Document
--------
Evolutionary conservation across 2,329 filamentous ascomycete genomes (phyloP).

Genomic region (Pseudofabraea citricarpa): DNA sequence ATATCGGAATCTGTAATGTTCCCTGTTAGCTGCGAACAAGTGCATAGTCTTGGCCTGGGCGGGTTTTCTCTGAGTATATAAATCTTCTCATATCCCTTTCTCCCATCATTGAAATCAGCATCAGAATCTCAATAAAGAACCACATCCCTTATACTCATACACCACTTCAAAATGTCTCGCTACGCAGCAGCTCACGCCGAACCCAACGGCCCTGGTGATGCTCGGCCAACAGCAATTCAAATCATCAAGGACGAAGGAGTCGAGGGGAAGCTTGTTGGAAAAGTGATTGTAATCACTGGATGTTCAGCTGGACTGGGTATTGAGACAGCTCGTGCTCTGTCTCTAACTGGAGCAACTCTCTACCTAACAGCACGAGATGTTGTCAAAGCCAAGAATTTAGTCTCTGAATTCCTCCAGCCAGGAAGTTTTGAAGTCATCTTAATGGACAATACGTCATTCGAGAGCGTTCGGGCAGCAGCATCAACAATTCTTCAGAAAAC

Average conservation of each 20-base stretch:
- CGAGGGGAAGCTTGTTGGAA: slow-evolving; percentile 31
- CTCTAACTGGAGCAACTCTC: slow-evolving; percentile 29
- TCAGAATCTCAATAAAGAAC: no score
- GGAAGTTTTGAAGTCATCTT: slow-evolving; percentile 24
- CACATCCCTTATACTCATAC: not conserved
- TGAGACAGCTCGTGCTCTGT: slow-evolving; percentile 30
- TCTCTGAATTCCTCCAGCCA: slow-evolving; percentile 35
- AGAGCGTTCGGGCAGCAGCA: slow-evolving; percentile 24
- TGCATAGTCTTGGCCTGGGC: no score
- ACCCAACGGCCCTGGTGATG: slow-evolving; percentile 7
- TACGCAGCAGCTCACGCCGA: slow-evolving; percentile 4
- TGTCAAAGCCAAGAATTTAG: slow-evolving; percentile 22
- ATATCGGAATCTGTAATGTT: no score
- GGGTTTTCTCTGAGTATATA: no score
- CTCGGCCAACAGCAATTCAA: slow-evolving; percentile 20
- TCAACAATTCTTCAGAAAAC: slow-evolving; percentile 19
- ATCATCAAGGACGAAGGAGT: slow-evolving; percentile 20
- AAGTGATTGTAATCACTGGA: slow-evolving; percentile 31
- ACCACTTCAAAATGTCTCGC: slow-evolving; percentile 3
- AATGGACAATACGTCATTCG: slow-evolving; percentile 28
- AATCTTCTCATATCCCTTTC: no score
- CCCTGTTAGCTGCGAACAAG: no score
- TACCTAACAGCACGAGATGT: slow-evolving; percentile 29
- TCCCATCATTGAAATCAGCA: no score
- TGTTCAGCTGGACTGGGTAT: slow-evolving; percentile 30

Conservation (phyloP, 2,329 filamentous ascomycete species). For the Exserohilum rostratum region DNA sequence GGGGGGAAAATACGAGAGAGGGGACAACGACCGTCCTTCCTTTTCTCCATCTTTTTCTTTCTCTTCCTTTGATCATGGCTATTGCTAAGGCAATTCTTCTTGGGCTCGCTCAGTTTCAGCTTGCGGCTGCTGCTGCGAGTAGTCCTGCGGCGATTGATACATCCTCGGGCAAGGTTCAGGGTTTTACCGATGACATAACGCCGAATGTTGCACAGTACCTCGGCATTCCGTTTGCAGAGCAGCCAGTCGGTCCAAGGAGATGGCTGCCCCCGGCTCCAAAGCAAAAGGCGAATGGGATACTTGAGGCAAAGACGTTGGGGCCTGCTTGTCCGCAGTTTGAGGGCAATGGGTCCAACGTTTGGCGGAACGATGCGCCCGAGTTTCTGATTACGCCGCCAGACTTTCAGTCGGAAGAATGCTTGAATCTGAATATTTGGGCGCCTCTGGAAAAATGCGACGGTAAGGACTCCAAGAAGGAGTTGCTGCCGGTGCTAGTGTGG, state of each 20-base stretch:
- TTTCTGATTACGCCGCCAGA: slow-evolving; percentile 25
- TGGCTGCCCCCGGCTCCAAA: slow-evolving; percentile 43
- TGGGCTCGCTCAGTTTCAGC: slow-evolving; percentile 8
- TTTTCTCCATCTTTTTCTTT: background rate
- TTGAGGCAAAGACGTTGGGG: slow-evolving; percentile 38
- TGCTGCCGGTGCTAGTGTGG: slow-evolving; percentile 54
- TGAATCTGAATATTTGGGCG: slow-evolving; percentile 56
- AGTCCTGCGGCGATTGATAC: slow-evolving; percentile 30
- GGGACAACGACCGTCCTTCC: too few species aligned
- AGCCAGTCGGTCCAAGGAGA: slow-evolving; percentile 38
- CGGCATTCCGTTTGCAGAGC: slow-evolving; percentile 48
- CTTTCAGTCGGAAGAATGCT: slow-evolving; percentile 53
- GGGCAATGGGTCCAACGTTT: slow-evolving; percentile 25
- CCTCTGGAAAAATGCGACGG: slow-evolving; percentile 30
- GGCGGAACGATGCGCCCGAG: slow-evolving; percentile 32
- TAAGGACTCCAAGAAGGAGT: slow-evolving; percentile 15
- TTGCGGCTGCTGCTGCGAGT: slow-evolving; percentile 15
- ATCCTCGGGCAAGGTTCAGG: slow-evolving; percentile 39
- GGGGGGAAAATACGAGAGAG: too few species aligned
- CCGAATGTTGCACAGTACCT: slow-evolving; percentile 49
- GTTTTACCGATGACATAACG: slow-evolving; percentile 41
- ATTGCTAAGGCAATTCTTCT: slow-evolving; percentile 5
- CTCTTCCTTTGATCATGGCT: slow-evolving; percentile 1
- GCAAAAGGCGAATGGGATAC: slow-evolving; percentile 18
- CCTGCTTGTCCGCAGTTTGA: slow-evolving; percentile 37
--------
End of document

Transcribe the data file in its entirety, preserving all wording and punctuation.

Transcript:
Evolutionary conservation across 2,329 filamentous ascomycete genomes (phyloP).

Genomic region (Pseudofabraea citricarpa): DNA sequence ATATCGGAATCTGTAATGTTCCCTGTTAGCTGCGAACAAGTGCATAGTCTTGGCCTGGGCGGGTTTTCTCTGAGTATATAAATCTTCTCATATCCCTTTCTCCCATCATTGAAATCAGCATCAGAATCTCAATAAAGAACCACATCCCTTATACTCATACACCACTTCAAAATGTCTCGCTACGCAGCAGCTCACGCCGAACCCAACGGCCCTGGTGATGCTCGGCCAACAGCAATTCAAATCATCAAGGACGAAGGAGTCGAGGGGAAGCTTGTTGGAAAAGTGATTGTAATCACTGGATGTTCAGCTGGACTGGGTATTGAGACAGCTCGTGCTCTGTCTCTAACTGGAGCAACTCTCTACCTAACAGCACGAGATGTTGTCAAAGCCAAGAATTTAGTCTCTGAATTCCTCCAGCCAGGAAGTTTTGAAGTCATCTTAATGGACAATACGTCATTCGAGAGCGTTCGGGCAGCAGCATCAACAATTCTTCAGAAAAC

Average conservation of each 20-base stretch:
- CGAGGGGAAGCTTGTTGGAA: slow-evolving; percentile 31
- CTCTAACTGGAGCAACTCTC: slow-evolving; percentile 29
- TCAGAATCTCAATAAAGAAC: no score
- GGAAGTTTTGAAGTCATCTT: slow-evolving; percentile 24
- CACATCCCTTATACTCATAC: not conserved
- TGAGACAGCTCGTGCTCTGT: slow-evolving; percentile 30
- TCTCTGAATTCCTCCAGCCA: slow-evolving; percentile 35
- AGAGCGTTCGGGCAGCAGCA: slow-evolving; percentile 24
- TGCATAGTCTTGGCCTGGGC: no score
- ACCCAACGGCCCTGGTGATG: slow-evolving; percentile 7
- TACGCAGCAGCTCACGCCGA: slow-evolving; percentile 4
- TGTCAAAGCCAAGAATTTAG: slow-evolving; percentile 22
- ATATCGGAATCTGTAATGTT: no score
- GGGTTTTCTCTGAGTATATA: no score
- CTCGGCCAACAGCAATTCAA: slow-evolving; percentile 20
- TCAACAATTCTTCAGAAAAC: slow-evolving; percentile 19
- ATCATCAAGGACGAAGGAGT: slow-evolving; percentile 20
- AAGTGATTGTAATCACTGGA: slow-evolving; percentile 31
- ACCACTTCAAAATGTCTCGC: slow-evolving; percentile 3
- AATGGACAATACGTCATTCG: slow-evolving; percentile 28
- AATCTTCTCATATCCCTTTC: no score
- CCCTGTTAGCTGCGAACAAG: no score
- TACCTAACAGCACGAGATGT: slow-evolving; percentile 29
- TCCCATCATTGAAATCAGCA: no score
- TGTTCAGCTGGACTGGGTAT: slow-evolving; percentile 30

Conservation (phyloP, 2,329 filamentous ascomycete species). For the Exserohilum rostratum region DNA sequence GGGGGGAAAATACGAGAGAGGGGACAACGACCGTCCTTCCTTTTCTCCATCTTTTTCTTTCTCTTCCTTTGATCATGGCTATTGCTAAGGCAATTCTTCTTGGGCTCGCTCAGTTTCAGCTTGCGGCTGCTGCTGCGAGTAGTCCTGCGGCGATTGATACATCCTCGGGCAAGGTTCAGGGTTTTACCGATGACATAACGCCGAATGTTGCACAGTACCTCGGCATTCCGTTTGCAGAGCAGCCAGTCGGTCCAAGGAGATGGCTGCCCCCGGCTCCAAAGCAAAAGGCGAATGGGATACTTGAGGCAAAGACGTTGGGGCCTGCTTGTCCGCAGTTTGAGGGCAATGGGTCCAACGTTTGGCGGAACGATGCGCCCGAGTTTCTGATTACGCCGCCAGACTTTCAGTCGGAAGAATGCTTGAATCTGAATATTTGGGCGCCTCTGGAAAAATGCGACGGTAAGGACTCCAAGAAGGAGTTGCTGCCGGTGCTAGTGTGG, state of each 20-base stretch:
- TTTCTGATTACGCCGCCAGA: slow-evolving; percentile 25
- TGGCTGCCCCCGGCTCCAAA: slow-evolving; percentile 43
- TGGGCTCGCTCAGTTTCAGC: slow-evolving; percentile 8
- TTTTCTCCATCTTTTTCTTT: background rate
- TTGAGGCAAAGACGTTGGGG: slow-evolving; percentile 38
- TGCTGCCGGTGCTAGTGTGG: slow-evolving; percentile 54
- TGAATCTGAATATTTGGGCG: slow-evolving; percentile 56
- AGTCCTGCGGCGATTGATAC: slow-evolving; percentile 30
- GGGACAACGACCGTCCTTCC: too few species aligned
- AGCCAGTCGGTCCAAGGAGA: slow-evolving; percentile 38
- CGGCATTCCGTTTGCAGAGC: slow-evolving; percentile 48
- CTTTCAGTCGGAAGAATGCT: slow-evolving; percentile 53
- GGGCAATGGGTCCAACGTTT: slow-evolving; percentile 25
- CCTCTGGAAAAATGCGACGG: slow-evolving; percentile 30
- GGCGGAACGATGCGCCCGAG: slow-evolving; percentile 32
- TAAGGACTCCAAGAAGGAGT: slow-evolving; percentile 15
- TTGCGGCTGCTGCTGCGAGT: slow-evolving; percentile 15
- ATCCTCGGGCAAGGTTCAGG: slow-evolving; percentile 39
- GGGGGGAAAATACGAGAGAG: too few species aligned
- CCGAATGTTGCACAGTACCT: slow-evolving; percentile 49
- GTTTTACCGATGACATAACG: slow-evolving; percentile 41
- ATTGCTAAGGCAATTCTTCT: slow-evolving; percentile 5
- CTCTTCCTTTGATCATGGCT: slow-evolving; percentile 1
- GCAAAAGGCGAATGGGATAC: slow-evolving; percentile 18
- CCTGCTTGTCCGCAGTTTGA: slow-evolving; percentile 37